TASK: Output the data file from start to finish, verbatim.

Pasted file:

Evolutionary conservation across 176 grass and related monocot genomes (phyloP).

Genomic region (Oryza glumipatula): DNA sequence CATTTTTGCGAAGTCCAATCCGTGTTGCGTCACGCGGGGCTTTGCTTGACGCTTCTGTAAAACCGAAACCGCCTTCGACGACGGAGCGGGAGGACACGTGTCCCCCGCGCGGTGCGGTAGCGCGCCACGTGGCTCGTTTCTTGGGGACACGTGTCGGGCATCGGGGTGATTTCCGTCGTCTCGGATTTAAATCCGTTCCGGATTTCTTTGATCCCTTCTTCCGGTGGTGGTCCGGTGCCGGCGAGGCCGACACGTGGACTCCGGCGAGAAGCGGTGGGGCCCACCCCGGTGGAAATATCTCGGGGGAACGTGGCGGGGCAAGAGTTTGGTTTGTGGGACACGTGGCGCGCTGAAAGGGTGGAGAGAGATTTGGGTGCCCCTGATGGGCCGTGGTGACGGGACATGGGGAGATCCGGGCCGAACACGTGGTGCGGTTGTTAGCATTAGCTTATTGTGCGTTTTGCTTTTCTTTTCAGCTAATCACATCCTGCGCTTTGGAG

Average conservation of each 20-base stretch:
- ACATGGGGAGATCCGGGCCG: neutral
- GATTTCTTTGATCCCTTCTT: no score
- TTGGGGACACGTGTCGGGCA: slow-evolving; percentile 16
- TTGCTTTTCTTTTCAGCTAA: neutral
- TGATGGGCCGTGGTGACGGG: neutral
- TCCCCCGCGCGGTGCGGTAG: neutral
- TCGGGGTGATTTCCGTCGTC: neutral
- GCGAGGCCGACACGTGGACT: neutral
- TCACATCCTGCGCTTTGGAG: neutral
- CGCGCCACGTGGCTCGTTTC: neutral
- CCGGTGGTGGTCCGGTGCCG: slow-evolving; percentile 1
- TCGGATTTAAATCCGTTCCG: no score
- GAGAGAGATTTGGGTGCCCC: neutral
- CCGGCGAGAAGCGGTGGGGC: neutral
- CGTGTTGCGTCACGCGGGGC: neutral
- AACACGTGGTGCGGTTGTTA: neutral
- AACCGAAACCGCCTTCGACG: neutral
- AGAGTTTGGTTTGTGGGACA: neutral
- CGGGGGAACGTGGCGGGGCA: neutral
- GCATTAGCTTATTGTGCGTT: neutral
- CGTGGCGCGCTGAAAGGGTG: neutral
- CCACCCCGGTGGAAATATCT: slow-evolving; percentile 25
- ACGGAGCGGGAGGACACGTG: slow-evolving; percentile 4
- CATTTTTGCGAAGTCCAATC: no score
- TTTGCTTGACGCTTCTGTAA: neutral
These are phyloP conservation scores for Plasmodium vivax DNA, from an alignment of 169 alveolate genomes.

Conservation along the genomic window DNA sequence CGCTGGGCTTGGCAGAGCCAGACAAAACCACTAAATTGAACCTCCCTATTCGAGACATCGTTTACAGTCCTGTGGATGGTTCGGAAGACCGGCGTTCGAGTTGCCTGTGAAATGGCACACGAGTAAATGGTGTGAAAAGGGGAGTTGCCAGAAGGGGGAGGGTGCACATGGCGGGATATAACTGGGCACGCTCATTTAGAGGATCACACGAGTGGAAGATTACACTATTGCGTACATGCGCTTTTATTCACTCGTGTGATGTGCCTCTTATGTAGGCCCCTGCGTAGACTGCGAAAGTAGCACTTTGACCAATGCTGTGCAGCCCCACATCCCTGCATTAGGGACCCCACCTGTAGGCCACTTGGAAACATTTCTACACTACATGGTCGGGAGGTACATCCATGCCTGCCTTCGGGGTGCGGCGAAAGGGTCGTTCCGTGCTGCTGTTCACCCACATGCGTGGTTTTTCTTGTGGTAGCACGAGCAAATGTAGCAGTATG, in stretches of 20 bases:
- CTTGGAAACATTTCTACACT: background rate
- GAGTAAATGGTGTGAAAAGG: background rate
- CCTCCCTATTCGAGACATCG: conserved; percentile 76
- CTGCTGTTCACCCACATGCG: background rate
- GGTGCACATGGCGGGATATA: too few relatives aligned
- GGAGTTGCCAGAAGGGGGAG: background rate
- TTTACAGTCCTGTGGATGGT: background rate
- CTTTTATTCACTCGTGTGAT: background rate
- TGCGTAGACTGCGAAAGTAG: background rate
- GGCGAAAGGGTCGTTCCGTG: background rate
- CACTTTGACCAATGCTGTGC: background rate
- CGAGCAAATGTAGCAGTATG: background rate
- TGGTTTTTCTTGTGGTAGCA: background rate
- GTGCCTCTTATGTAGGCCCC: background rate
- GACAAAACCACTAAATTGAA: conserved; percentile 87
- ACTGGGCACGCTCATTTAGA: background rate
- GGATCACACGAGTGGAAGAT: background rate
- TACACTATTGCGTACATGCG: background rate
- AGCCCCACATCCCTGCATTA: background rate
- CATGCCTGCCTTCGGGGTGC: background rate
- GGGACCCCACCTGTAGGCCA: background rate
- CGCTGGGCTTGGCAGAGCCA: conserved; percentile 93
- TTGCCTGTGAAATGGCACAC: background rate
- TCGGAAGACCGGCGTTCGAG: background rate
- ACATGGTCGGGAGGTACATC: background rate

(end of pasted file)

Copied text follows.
Evolutionary conservation across 176 grass and related monocot genomes (phyloP).

Genomic region (Oryza glumipatula): DNA sequence CATTTTTGCGAAGTCCAATCCGTGTTGCGTCACGCGGGGCTTTGCTTGACGCTTCTGTAAAACCGAAACCGCCTTCGACGACGGAGCGGGAGGACACGTGTCCCCCGCGCGGTGCGGTAGCGCGCCACGTGGCTCGTTTCTTGGGGACACGTGTCGGGCATCGGGGTGATTTCCGTCGTCTCGGATTTAAATCCGTTCCGGATTTCTTTGATCCCTTCTTCCGGTGGTGGTCCGGTGCCGGCGAGGCCGACACGTGGACTCCGGCGAGAAGCGGTGGGGCCCACCCCGGTGGAAATATCTCGGGGGAACGTGGCGGGGCAAGAGTTTGGTTTGTGGGACACGTGGCGCGCTGAAAGGGTGGAGAGAGATTTGGGTGCCCCTGATGGGCCGTGGTGACGGGACATGGGGAGATCCGGGCCGAACACGTGGTGCGGTTGTTAGCATTAGCTTATTGTGCGTTTTGCTTTTCTTTTCAGCTAATCACATCCTGCGCTTTGGAG

Average conservation of each 20-base stretch:
- ACATGGGGAGATCCGGGCCG: neutral
- GATTTCTTTGATCCCTTCTT: no score
- TTGGGGACACGTGTCGGGCA: slow-evolving; percentile 16
- TTGCTTTTCTTTTCAGCTAA: neutral
- TGATGGGCCGTGGTGACGGG: neutral
- TCCCCCGCGCGGTGCGGTAG: neutral
- TCGGGGTGATTTCCGTCGTC: neutral
- GCGAGGCCGACACGTGGACT: neutral
- TCACATCCTGCGCTTTGGAG: neutral
- CGCGCCACGTGGCTCGTTTC: neutral
- CCGGTGGTGGTCCGGTGCCG: slow-evolving; percentile 1
- TCGGATTTAAATCCGTTCCG: no score
- GAGAGAGATTTGGGTGCCCC: neutral
- CCGGCGAGAAGCGGTGGGGC: neutral
- CGTGTTGCGTCACGCGGGGC: neutral
- AACACGTGGTGCGGTTGTTA: neutral
- AACCGAAACCGCCTTCGACG: neutral
- AGAGTTTGGTTTGTGGGACA: neutral
- CGGGGGAACGTGGCGGGGCA: neutral
- GCATTAGCTTATTGTGCGTT: neutral
- CGTGGCGCGCTGAAAGGGTG: neutral
- CCACCCCGGTGGAAATATCT: slow-evolving; percentile 25
- ACGGAGCGGGAGGACACGTG: slow-evolving; percentile 4
- CATTTTTGCGAAGTCCAATC: no score
- TTTGCTTGACGCTTCTGTAA: neutral
These are phyloP conservation scores for Plasmodium vivax DNA, from an alignment of 169 alveolate genomes.

Conservation along the genomic window DNA sequence CGCTGGGCTTGGCAGAGCCAGACAAAACCACTAAATTGAACCTCCCTATTCGAGACATCGTTTACAGTCCTGTGGATGGTTCGGAAGACCGGCGTTCGAGTTGCCTGTGAAATGGCACACGAGTAAATGGTGTGAAAAGGGGAGTTGCCAGAAGGGGGAGGGTGCACATGGCGGGATATAACTGGGCACGCTCATTTAGAGGATCACACGAGTGGAAGATTACACTATTGCGTACATGCGCTTTTATTCACTCGTGTGATGTGCCTCTTATGTAGGCCCCTGCGTAGACTGCGAAAGTAGCACTTTGACCAATGCTGTGCAGCCCCACATCCCTGCATTAGGGACCCCACCTGTAGGCCACTTGGAAACATTTCTACACTACATGGTCGGGAGGTACATCCATGCCTGCCTTCGGGGTGCGGCGAAAGGGTCGTTCCGTGCTGCTGTTCACCCACATGCGTGGTTTTTCTTGTGGTAGCACGAGCAAATGTAGCAGTATG, in stretches of 20 bases:
- CTTGGAAACATTTCTACACT: background rate
- GAGTAAATGGTGTGAAAAGG: background rate
- CCTCCCTATTCGAGACATCG: conserved; percentile 76
- CTGCTGTTCACCCACATGCG: background rate
- GGTGCACATGGCGGGATATA: too few relatives aligned
- GGAGTTGCCAGAAGGGGGAG: background rate
- TTTACAGTCCTGTGGATGGT: background rate
- CTTTTATTCACTCGTGTGAT: background rate
- TGCGTAGACTGCGAAAGTAG: background rate
- GGCGAAAGGGTCGTTCCGTG: background rate
- CACTTTGACCAATGCTGTGC: background rate
- CGAGCAAATGTAGCAGTATG: background rate
- TGGTTTTTCTTGTGGTAGCA: background rate
- GTGCCTCTTATGTAGGCCCC: background rate
- GACAAAACCACTAAATTGAA: conserved; percentile 87
- ACTGGGCACGCTCATTTAGA: background rate
- GGATCACACGAGTGGAAGAT: background rate
- TACACTATTGCGTACATGCG: background rate
- AGCCCCACATCCCTGCATTA: background rate
- CATGCCTGCCTTCGGGGTGC: background rate
- GGGACCCCACCTGTAGGCCA: background rate
- CGCTGGGCTTGGCAGAGCCA: conserved; percentile 93
- TTGCCTGTGAAATGGCACAC: background rate
- TCGGAAGACCGGCGTTCGAG: background rate
- ACATGGTCGGGAGGTACATC: background rate